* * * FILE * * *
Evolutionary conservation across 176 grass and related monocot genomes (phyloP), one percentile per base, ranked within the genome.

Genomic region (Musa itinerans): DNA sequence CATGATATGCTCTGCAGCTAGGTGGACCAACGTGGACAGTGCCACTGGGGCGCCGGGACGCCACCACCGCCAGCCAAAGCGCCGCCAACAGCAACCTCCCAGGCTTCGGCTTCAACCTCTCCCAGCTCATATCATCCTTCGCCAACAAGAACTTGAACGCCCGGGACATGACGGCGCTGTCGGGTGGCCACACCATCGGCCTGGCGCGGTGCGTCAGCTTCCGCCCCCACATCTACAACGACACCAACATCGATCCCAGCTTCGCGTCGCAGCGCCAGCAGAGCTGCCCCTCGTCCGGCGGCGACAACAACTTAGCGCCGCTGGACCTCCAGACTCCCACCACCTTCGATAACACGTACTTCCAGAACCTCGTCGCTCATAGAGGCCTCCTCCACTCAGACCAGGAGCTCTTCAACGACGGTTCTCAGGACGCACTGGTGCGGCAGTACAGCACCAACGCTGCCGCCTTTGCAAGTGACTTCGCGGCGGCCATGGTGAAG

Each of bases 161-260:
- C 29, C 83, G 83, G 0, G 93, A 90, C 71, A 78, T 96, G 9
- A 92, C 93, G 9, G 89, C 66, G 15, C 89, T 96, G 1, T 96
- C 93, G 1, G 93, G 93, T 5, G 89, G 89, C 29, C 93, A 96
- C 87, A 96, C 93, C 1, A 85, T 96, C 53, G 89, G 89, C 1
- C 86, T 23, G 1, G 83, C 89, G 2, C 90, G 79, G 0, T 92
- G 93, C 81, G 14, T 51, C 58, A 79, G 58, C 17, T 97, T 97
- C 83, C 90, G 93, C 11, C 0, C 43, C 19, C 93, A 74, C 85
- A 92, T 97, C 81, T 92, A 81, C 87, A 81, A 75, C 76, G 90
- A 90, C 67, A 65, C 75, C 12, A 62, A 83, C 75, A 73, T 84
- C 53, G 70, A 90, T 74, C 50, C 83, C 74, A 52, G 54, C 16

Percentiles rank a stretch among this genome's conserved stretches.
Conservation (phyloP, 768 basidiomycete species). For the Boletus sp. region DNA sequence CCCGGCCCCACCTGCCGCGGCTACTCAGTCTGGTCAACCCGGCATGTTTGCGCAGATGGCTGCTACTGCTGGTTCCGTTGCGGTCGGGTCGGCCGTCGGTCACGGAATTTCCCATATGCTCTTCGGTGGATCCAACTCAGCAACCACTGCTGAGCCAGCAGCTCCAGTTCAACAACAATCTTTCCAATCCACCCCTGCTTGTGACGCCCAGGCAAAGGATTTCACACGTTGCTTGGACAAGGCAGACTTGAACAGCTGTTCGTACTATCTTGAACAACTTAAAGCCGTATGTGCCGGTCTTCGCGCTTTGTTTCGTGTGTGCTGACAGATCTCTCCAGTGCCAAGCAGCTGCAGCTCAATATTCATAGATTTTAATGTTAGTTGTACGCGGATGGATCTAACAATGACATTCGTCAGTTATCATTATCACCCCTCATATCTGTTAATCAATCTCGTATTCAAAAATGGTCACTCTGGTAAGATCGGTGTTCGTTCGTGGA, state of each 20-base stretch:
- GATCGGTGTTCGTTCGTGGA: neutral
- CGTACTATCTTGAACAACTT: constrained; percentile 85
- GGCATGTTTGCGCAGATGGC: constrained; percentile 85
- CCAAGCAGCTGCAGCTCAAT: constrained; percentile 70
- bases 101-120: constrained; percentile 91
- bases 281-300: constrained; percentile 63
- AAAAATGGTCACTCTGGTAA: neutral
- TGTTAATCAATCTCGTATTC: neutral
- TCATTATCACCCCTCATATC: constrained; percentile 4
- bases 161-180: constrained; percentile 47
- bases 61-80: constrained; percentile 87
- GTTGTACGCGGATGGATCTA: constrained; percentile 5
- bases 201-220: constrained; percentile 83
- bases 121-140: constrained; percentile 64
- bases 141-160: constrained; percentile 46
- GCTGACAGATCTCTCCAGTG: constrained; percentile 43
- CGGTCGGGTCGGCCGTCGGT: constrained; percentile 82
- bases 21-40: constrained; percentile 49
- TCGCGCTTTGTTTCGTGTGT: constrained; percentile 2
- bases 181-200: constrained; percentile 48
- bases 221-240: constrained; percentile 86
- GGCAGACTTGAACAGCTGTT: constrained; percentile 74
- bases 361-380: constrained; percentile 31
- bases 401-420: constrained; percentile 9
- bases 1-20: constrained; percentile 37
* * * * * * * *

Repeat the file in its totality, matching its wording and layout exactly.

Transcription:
Evolutionary conservation across 176 grass and related monocot genomes (phyloP), one percentile per base, ranked within the genome.

Genomic region (Musa itinerans): DNA sequence CATGATATGCTCTGCAGCTAGGTGGACCAACGTGGACAGTGCCACTGGGGCGCCGGGACGCCACCACCGCCAGCCAAAGCGCCGCCAACAGCAACCTCCCAGGCTTCGGCTTCAACCTCTCCCAGCTCATATCATCCTTCGCCAACAAGAACTTGAACGCCCGGGACATGACGGCGCTGTCGGGTGGCCACACCATCGGCCTGGCGCGGTGCGTCAGCTTCCGCCCCCACATCTACAACGACACCAACATCGATCCCAGCTTCGCGTCGCAGCGCCAGCAGAGCTGCCCCTCGTCCGGCGGCGACAACAACTTAGCGCCGCTGGACCTCCAGACTCCCACCACCTTCGATAACACGTACTTCCAGAACCTCGTCGCTCATAGAGGCCTCCTCCACTCAGACCAGGAGCTCTTCAACGACGGTTCTCAGGACGCACTGGTGCGGCAGTACAGCACCAACGCTGCCGCCTTTGCAAGTGACTTCGCGGCGGCCATGGTGAAG

Each of bases 161-260:
- C 29, C 83, G 83, G 0, G 93, A 90, C 71, A 78, T 96, G 9
- A 92, C 93, G 9, G 89, C 66, G 15, C 89, T 96, G 1, T 96
- C 93, G 1, G 93, G 93, T 5, G 89, G 89, C 29, C 93, A 96
- C 87, A 96, C 93, C 1, A 85, T 96, C 53, G 89, G 89, C 1
- C 86, T 23, G 1, G 83, C 89, G 2, C 90, G 79, G 0, T 92
- G 93, C 81, G 14, T 51, C 58, A 79, G 58, C 17, T 97, T 97
- C 83, C 90, G 93, C 11, C 0, C 43, C 19, C 93, A 74, C 85
- A 92, T 97, C 81, T 92, A 81, C 87, A 81, A 75, C 76, G 90
- A 90, C 67, A 65, C 75, C 12, A 62, A 83, C 75, A 73, T 84
- C 53, G 70, A 90, T 74, C 50, C 83, C 74, A 52, G 54, C 16

Percentiles rank a stretch among this genome's conserved stretches.
Conservation (phyloP, 768 basidiomycete species). For the Boletus sp. region DNA sequence CCCGGCCCCACCTGCCGCGGCTACTCAGTCTGGTCAACCCGGCATGTTTGCGCAGATGGCTGCTACTGCTGGTTCCGTTGCGGTCGGGTCGGCCGTCGGTCACGGAATTTCCCATATGCTCTTCGGTGGATCCAACTCAGCAACCACTGCTGAGCCAGCAGCTCCAGTTCAACAACAATCTTTCCAATCCACCCCTGCTTGTGACGCCCAGGCAAAGGATTTCACACGTTGCTTGGACAAGGCAGACTTGAACAGCTGTTCGTACTATCTTGAACAACTTAAAGCCGTATGTGCCGGTCTTCGCGCTTTGTTTCGTGTGTGCTGACAGATCTCTCCAGTGCCAAGCAGCTGCAGCTCAATATTCATAGATTTTAATGTTAGTTGTACGCGGATGGATCTAACAATGACATTCGTCAGTTATCATTATCACCCCTCATATCTGTTAATCAATCTCGTATTCAAAAATGGTCACTCTGGTAAGATCGGTGTTCGTTCGTGGA, state of each 20-base stretch:
- GATCGGTGTTCGTTCGTGGA: neutral
- CGTACTATCTTGAACAACTT: constrained; percentile 85
- GGCATGTTTGCGCAGATGGC: constrained; percentile 85
- CCAAGCAGCTGCAGCTCAAT: constrained; percentile 70
- bases 101-120: constrained; percentile 91
- bases 281-300: constrained; percentile 63
- AAAAATGGTCACTCTGGTAA: neutral
- TGTTAATCAATCTCGTATTC: neutral
- TCATTATCACCCCTCATATC: constrained; percentile 4
- bases 161-180: constrained; percentile 47
- bases 61-80: constrained; percentile 87
- GTTGTACGCGGATGGATCTA: constrained; percentile 5
- bases 201-220: constrained; percentile 83
- bases 121-140: constrained; percentile 64
- bases 141-160: constrained; percentile 46
- GCTGACAGATCTCTCCAGTG: constrained; percentile 43
- CGGTCGGGTCGGCCGTCGGT: constrained; percentile 82
- bases 21-40: constrained; percentile 49
- TCGCGCTTTGTTTCGTGTGT: constrained; percentile 2
- bases 181-200: constrained; percentile 48
- bases 221-240: constrained; percentile 86
- GGCAGACTTGAACAGCTGTT: constrained; percentile 74
- bases 361-380: constrained; percentile 31
- bases 401-420: constrained; percentile 9
- bases 1-20: constrained; percentile 37